And finally, burglars use the Internet, too: Google Maps or Google Earth help them case out their next target, gather information on potential vitims by trolling the Web – someone mentions a broken window, another announces he’s on holiday, a third posts pictures of deer in his garden taken by his security camera (and showing just where it’s hidden in the process)…
True Internet anonymity is practically impossible when your IP address is leaving so many digital fingerprints that can be picked up by companies that trade in data – and pop-up bots.
You can intercept these little adware programs, which, in addition to feeding on your browser history, slow your browser down. Adblockers additionally allow you to remain anonymous and let you benefit from heightened computer security,
The adblocker Ghostery is particularly interesting in this regard. It runs particularly well with Mozilla Firefox and gives you a live commentary of blocked pop-ups.
Using DuckDuckGo – well-loved by GNU/Linux users – for your Internet searches guarantees the confidentiality of your data and anonymous surfing.
If you are downloading a torrent connected to a P2P network such as eMule or Bitorrent (for completely innocent and legal purposes, of course), it’s a good idea to encrypt and cycle your IP address to limit piracy risks.
Even if you are running OS X, masking your IP is a must.
Remember: your Internet connection is an open door through which hackers can enter!
Proper safety precautions include a good firewall and an up-to-date antivirus (even if it is freeware.)
Anonymous surfing is only possible if your web browser allows it; which shouldn’t prevent you from taking a few precautions.
Make sure the url bar shows a proper http protocol (a computer course can help you with the details) and the correct address, as there are copies of important sites such as HMRC and electricity providers that disguise themselves in order to gather login data, addresses etc. from unsuspecting victims.
When you see an email supposedly from your bank, or Paypal, or Amazon, that tells you to click on a link to verify data, make sure the url it is sending you to is really the right one – or even better, type in the link yourself to check your data. Photo credit: mynetx on VisualHunt
You may accept cookies from certain sites you trust, but they will slow down your browser and there are bots that trawl cookies to sell your IP to third parties. The same is true for passwords, even encrypted. Anything stored on the Web is susceptible to being hacked by persons of questionable morals.
That’s right. Encrypt everything you can: your IP, your ISP interface, proxy, user session, client account…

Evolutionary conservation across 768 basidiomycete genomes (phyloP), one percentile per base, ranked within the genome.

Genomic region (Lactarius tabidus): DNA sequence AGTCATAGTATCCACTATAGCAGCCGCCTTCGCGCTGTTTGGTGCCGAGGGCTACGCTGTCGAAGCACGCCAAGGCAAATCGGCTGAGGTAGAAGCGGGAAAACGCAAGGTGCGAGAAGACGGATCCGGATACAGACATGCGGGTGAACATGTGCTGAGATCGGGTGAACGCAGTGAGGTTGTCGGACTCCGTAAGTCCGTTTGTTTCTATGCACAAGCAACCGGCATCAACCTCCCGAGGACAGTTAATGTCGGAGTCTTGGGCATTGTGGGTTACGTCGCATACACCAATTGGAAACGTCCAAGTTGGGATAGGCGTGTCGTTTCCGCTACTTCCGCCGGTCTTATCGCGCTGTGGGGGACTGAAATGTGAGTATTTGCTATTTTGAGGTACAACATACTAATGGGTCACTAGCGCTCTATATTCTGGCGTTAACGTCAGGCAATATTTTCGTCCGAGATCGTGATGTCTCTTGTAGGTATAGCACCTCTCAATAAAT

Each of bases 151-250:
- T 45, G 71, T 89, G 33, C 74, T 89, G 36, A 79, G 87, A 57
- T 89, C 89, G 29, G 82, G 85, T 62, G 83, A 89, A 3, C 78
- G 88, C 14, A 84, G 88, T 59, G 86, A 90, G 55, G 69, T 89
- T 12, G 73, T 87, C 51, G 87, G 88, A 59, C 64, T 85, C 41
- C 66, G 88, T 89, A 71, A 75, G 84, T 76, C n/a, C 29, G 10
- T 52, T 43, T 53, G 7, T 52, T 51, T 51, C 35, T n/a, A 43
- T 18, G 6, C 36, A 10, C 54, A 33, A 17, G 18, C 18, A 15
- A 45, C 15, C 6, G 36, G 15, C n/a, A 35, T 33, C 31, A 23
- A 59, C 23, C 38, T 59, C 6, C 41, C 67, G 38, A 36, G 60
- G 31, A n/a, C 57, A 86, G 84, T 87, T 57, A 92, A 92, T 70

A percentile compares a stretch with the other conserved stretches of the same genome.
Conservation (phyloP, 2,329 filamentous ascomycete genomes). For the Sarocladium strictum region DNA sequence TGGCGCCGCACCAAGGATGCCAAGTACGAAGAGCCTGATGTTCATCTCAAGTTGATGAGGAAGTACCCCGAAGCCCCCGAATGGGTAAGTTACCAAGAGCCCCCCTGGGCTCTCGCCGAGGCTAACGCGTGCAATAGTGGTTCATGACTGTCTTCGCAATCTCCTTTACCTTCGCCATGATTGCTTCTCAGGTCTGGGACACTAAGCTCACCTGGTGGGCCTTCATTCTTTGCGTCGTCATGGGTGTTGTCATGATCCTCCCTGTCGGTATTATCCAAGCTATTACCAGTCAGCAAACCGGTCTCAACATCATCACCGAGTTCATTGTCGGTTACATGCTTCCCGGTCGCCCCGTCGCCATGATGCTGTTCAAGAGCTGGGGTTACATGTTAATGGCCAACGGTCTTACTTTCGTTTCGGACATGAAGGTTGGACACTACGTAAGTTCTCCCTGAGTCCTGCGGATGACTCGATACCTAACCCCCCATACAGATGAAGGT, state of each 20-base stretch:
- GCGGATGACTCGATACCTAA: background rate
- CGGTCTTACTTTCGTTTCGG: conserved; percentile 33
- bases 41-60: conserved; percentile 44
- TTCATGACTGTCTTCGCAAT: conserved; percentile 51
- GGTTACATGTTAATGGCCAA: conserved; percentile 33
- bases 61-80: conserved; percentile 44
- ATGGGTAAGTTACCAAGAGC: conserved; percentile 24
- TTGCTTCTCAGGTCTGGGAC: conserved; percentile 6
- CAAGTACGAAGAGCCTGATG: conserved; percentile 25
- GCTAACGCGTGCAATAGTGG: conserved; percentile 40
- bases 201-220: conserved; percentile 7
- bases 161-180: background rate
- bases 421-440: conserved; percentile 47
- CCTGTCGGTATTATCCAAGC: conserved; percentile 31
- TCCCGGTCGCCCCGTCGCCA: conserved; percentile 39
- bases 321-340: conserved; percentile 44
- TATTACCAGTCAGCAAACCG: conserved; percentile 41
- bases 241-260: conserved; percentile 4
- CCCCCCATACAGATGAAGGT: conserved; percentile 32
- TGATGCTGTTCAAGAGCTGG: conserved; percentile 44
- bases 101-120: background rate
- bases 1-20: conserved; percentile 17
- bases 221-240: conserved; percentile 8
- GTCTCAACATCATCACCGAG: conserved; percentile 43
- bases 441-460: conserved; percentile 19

Make sure as well that you keep your information and exploitation systems up-to-date, whether it be your antivirus or Firefox add-ons.
While password demands may seem unreasonable at times, they are there to protect you and your data. Photo credit: thewikiman on Visualhunt
Don’t use the same passwords everywhere and change them regularly. Make sure they have a minimum of letters, numbers and special signs (such as an ampersand or an exclamation mark).
Double authentification reinforces personal protection by adding temporary passwords, in a Cloud for example.
Criminals take advantage of lax security.
Never answer (and don’t even open!) anonymous emails or emails coming from someone you know but with doubtful content (asking for money…): it’s a type of digital identity theft.
On the same note, don’t give away your email address anytime a website asks for it, or you will be inundated with spam…
Freedom of speech is one thing, but European and British laws have provisions for certain opinion crimes such as libel that will not only ruin your chances for that police force application, but could also lead to imprisonment and other losses of civil liberties.
“The Internet never forgets” – anything you write is saved, so be careful of what you write. Avoid divulging sensitive or confidential information and don’t mouth off about your superiors/neighbours, no matter how angry you are.
To keep the data you are not uploading or saving to a Cloud from disappearing forever, regular backups are essential (on an external hard drive, for example) just in case you are hacked or your hard drive crashes.
The local pub’s free Wi-Fi is practical, but hardly confidential.
Using a VPN (a Virtual Private Network) increases your data security as they are difficult to crack. The same is true for a Tor system.
To sum up: constant vigilance!
For a Guide to Web Security & Computer Safety, check out our other related blog.